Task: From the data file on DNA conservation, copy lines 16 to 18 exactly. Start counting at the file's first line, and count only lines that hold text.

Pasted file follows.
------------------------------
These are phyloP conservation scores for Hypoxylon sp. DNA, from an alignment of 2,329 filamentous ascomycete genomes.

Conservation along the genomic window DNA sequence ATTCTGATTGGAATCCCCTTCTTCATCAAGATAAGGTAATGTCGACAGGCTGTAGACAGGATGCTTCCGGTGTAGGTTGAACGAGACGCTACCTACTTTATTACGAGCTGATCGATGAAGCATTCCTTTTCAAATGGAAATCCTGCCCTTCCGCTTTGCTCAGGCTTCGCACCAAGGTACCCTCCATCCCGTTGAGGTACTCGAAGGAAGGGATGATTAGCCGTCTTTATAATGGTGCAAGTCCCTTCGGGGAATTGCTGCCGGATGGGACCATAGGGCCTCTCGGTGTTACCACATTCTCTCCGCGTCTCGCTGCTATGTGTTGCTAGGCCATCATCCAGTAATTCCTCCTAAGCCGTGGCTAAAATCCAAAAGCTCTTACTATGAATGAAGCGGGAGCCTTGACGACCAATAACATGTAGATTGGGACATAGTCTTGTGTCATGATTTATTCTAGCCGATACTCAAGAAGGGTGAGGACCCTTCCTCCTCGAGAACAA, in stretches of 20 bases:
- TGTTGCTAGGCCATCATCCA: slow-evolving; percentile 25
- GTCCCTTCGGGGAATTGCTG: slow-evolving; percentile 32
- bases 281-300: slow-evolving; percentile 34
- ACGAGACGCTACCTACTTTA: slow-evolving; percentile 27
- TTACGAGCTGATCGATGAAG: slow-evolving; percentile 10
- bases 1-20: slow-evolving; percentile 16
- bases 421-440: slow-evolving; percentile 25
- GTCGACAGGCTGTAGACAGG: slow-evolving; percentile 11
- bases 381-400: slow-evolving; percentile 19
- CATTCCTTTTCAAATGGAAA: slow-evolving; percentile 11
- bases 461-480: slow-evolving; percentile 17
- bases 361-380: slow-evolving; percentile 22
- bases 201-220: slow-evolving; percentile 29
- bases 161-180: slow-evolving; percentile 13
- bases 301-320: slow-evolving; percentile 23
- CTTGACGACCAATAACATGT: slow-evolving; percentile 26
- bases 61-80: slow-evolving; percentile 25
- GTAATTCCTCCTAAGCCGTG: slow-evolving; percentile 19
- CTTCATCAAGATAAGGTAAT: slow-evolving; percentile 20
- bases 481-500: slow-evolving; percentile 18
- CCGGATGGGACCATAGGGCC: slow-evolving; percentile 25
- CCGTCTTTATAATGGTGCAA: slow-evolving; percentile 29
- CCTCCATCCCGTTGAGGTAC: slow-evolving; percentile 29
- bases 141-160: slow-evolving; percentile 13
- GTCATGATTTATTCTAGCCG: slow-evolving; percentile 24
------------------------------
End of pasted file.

- bases 161-180: slow-evolving; percentile 13
- bases 301-320: slow-evolving; percentile 23
- CTTGACGACCAATAACATGT: slow-evolving; percentile 26